On cell phones for Cubans and bailouts for homeowners.
As I walked through Manhattan this morning I watched as some buffoon on a cell phone began to cross the street just as the “don’t walk” sign blinked from flashing to solid. He didn’t realize that he was blocking traffic until he was half way across the street. With his phone still glued to his ear he first stopped in his tracks, then loped ahead to the far corner without so much as looking back.
Oh, to live in a world without cell phones! Even Cuba, my last hope of refuge from the cursed devices, has relented to the cell phone tide. Raul Castro — Raul The Reformer, we may as well call him — has declared that ordinary Cubans will be permitted to get cell phone contracts going forward (a privilege previously reserved for key state employees or workers for foreign firms). But since the cell phone contracts will be too expensive for most Cubans, who earn an average of a little less than $20 per month, perhaps it will take a while until cell phones cause traffic accidents in Havana.
But this snippet of communist party friction (Raul’s brother Fidel had held fast to the no cell phone policy for years) got me wondering about whether Raul should be classified as a liberal, allowing for progressive ideas, and Fidel a conservative. And if Fidel is a conservative how does that jive with him being one of the foremost and staunchest communist leaders of all time? Could Fidel Castro and his nemesis George Bush perhaps be sitting on the same side of an ideological fence? And if so, how?
As the current presidential hopefuls put forward their proposals (an odd phenomenon, this, since they’re just running for something, not running something) on fixing or mitigating the mortgage crisis, the stark differences in approach provide a lens through which to examine Democratic ideology versus Republican ideology.
This is a subject that fascinates me. For there to be such a clear division along political lines on so many issues, it seems that the roots of these divisions must live in a fundamental philosophical difference of perspective.
With some differences Obama and Clinton endorse proposals that would provide help to homeowners facing forclosure. McCain (and Bush) oppose any plan for homeowner bailout.
To paraphrase the liberal perspective “let’s help people stand on their own two feet.”
To paraphrase the conservative perspective “let people stand on their own two feet.”
As ideologies, both are rational and consistent. Where and why do they differ?
McCain has made it clear that he believes that homeowners deserve some blame if they’ve bought themselves into an unaffordable mortgage. His perspective is founded on personal responsibility, the freedom to succeed comes with the freedom to screw up. You make your choice and live with it. This same perspective underpins the conservative view on all manner of subjects, such as gun ownership and the death penalty (by all means get a gun, but if you shoot someone you shouldn’t you’ll pay for it with your life).
The conservative philosophy rests on the concept that the individual should have more control over his life and that government should not meddle.
The liberal philosophy rests on the concept that for the good of society, and the good of the individual, government should be ready to step in and provide protection or support.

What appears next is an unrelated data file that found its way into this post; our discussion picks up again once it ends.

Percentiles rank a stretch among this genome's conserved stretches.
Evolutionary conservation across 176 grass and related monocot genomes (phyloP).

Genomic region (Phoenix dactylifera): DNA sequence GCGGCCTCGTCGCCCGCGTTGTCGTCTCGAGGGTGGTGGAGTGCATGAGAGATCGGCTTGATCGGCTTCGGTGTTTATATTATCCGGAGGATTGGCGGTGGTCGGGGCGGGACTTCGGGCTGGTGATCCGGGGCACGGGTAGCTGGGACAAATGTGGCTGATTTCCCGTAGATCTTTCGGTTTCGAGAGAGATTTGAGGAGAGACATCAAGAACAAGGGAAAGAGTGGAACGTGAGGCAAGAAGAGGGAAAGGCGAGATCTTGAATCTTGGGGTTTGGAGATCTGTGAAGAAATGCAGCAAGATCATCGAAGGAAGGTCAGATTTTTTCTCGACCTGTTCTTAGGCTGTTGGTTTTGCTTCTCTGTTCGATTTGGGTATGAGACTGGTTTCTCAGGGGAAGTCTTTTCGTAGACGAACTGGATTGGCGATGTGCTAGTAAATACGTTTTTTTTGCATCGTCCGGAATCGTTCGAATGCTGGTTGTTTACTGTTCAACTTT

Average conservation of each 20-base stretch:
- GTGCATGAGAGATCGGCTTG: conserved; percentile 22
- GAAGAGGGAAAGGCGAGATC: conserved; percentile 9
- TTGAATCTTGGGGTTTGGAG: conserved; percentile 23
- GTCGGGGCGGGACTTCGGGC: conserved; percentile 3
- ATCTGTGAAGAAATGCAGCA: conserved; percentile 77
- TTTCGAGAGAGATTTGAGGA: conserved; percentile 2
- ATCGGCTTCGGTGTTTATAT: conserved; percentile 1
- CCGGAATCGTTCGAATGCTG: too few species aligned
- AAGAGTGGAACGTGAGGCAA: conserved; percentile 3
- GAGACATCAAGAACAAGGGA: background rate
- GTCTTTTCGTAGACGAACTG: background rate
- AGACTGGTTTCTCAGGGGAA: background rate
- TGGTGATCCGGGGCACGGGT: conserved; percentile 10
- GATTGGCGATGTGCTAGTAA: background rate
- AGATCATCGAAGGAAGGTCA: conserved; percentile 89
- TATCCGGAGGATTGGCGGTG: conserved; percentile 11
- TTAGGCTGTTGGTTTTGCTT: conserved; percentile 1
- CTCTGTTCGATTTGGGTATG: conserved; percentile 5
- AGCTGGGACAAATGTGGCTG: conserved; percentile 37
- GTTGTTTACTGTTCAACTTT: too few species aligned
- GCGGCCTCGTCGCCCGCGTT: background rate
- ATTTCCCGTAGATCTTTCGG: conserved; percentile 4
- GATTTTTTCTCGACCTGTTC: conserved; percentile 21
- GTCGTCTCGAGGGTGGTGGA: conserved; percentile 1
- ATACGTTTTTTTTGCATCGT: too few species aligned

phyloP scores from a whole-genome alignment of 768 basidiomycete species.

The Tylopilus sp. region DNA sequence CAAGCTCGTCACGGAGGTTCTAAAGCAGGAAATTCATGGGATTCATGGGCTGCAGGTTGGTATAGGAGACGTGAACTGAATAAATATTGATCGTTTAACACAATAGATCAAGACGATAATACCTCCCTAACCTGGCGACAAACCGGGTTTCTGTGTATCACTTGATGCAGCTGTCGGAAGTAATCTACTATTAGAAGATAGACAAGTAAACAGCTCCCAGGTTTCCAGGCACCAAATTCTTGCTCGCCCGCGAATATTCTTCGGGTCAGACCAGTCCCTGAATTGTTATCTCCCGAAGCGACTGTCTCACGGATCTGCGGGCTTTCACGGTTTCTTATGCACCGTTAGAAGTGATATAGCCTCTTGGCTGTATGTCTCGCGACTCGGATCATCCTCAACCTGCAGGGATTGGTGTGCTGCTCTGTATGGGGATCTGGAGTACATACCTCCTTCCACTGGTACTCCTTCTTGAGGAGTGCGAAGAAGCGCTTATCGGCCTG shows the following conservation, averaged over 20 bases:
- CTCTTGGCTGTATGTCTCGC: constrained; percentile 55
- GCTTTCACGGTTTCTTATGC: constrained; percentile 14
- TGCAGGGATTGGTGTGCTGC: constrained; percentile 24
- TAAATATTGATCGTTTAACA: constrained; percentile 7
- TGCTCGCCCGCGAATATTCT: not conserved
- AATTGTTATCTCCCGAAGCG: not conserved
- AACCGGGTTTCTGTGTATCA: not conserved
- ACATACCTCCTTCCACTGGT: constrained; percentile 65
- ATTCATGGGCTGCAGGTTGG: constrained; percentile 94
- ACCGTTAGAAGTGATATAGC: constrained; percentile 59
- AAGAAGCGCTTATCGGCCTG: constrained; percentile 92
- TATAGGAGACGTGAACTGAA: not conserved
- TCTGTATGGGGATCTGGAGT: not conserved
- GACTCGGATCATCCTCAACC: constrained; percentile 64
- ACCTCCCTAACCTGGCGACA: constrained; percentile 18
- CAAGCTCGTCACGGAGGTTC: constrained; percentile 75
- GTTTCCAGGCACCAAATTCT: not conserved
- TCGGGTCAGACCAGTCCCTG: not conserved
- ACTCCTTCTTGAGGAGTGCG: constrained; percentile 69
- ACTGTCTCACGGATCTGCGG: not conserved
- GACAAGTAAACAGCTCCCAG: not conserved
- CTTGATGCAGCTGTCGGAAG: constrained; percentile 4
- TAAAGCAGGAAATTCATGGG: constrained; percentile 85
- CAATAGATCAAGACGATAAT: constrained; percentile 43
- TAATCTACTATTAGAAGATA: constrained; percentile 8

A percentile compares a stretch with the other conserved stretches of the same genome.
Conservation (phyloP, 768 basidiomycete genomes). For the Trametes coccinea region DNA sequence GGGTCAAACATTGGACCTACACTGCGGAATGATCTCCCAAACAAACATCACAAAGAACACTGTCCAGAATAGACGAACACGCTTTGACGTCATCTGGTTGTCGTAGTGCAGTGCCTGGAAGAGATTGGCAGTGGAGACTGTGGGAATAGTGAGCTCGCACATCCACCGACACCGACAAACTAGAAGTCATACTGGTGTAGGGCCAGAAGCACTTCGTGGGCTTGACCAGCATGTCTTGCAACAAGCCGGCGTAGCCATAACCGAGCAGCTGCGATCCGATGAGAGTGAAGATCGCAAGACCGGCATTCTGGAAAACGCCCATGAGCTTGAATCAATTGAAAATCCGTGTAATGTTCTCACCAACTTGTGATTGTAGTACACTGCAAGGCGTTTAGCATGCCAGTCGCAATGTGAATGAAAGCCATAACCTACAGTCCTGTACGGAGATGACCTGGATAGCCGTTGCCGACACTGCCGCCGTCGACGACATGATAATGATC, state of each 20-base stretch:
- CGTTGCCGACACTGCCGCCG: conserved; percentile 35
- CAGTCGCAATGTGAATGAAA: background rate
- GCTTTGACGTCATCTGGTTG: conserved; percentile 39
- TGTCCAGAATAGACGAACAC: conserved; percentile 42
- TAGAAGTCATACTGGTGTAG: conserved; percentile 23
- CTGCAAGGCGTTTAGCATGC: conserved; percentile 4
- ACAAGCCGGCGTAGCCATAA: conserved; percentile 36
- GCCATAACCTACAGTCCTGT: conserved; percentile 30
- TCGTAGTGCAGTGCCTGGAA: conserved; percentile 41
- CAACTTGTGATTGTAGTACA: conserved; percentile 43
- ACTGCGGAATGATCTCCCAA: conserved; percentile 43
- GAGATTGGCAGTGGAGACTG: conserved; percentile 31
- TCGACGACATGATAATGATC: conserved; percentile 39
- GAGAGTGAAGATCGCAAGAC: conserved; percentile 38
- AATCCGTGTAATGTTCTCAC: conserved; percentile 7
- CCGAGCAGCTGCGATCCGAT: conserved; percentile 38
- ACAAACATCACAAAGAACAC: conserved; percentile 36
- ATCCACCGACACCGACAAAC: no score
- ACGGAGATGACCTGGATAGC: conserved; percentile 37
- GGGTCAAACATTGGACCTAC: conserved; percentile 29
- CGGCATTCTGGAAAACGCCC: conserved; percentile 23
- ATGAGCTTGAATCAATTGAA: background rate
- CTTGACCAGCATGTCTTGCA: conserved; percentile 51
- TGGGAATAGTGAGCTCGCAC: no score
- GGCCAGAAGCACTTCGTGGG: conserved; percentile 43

Obama believes that homeowners need protection from banks eager to foreclose to stem their loses, for instance. While some may get help when they don’t deserve it. Many unwitting victims will be spared. And on gun control, a liberal may say that having the right to bear arms is all well and good unless innocent people are getting hurt by that right.
Is this just a difference of perspective without any deeper significance? I think not.
The roots are evolutionary: As social animals, human beings developed an awareness that while acting for themselves could lead to short term gains, acting for the good of all could lead to long term gains. Sharing your food might make you less well fed in the short term, but when you’re short of food, you’ll be happy for someone to share his food with you.
This is all very rational and common sensical, but even thoughtful people in a well ordered society still feel the pull of self preservation and self-satisfaction. We all experience impulses that lead us to want to act for ourselves, and we all experience impulses that lead us to want to help others. Whether we come out liberal or conservative hinges on the degree to which we believe it’s right and feel the rightness of balancing our own needs with those of others.
(For those who are interested, LIFE! Why We Existâ€¦ And What We Must Do To Survive explores a deeper philosophical basis for this line of reasoning by working from the principles of space and time.)
But what about Fidel and Raul?
Fidel Castro exhibited a deep conflict between his personal feelings about individualism — in which he was a conservative (how could a man who led a revolution and took firm control of a country not be convinced of the power and independence of his individual spirit?) — and his intellectual conviction of the benefits of a collaborative, equalized society, communism after all is liberalism on steroids.
This is perhaps why so many of us have a soft spot for the old guy (Fidel) despite his serious flaws and failings, despite his human rights abuses. We empathize with his internal conflict. We see the numbskull stopping traffic while he gabs on his cell phone and we want him to be delivered a comeuppance not a helping hand. But presented with the intellectual idea of helping those who took on too much mortgage debt (numbskulls, most likely, some of them) we easily fall on the side of assistance.
For more rational, science-based explanations of life’s meaning and purpose, please refer to my book: LIFE! Why We Existâ€¦ And What We Must Do To Survive. (more…)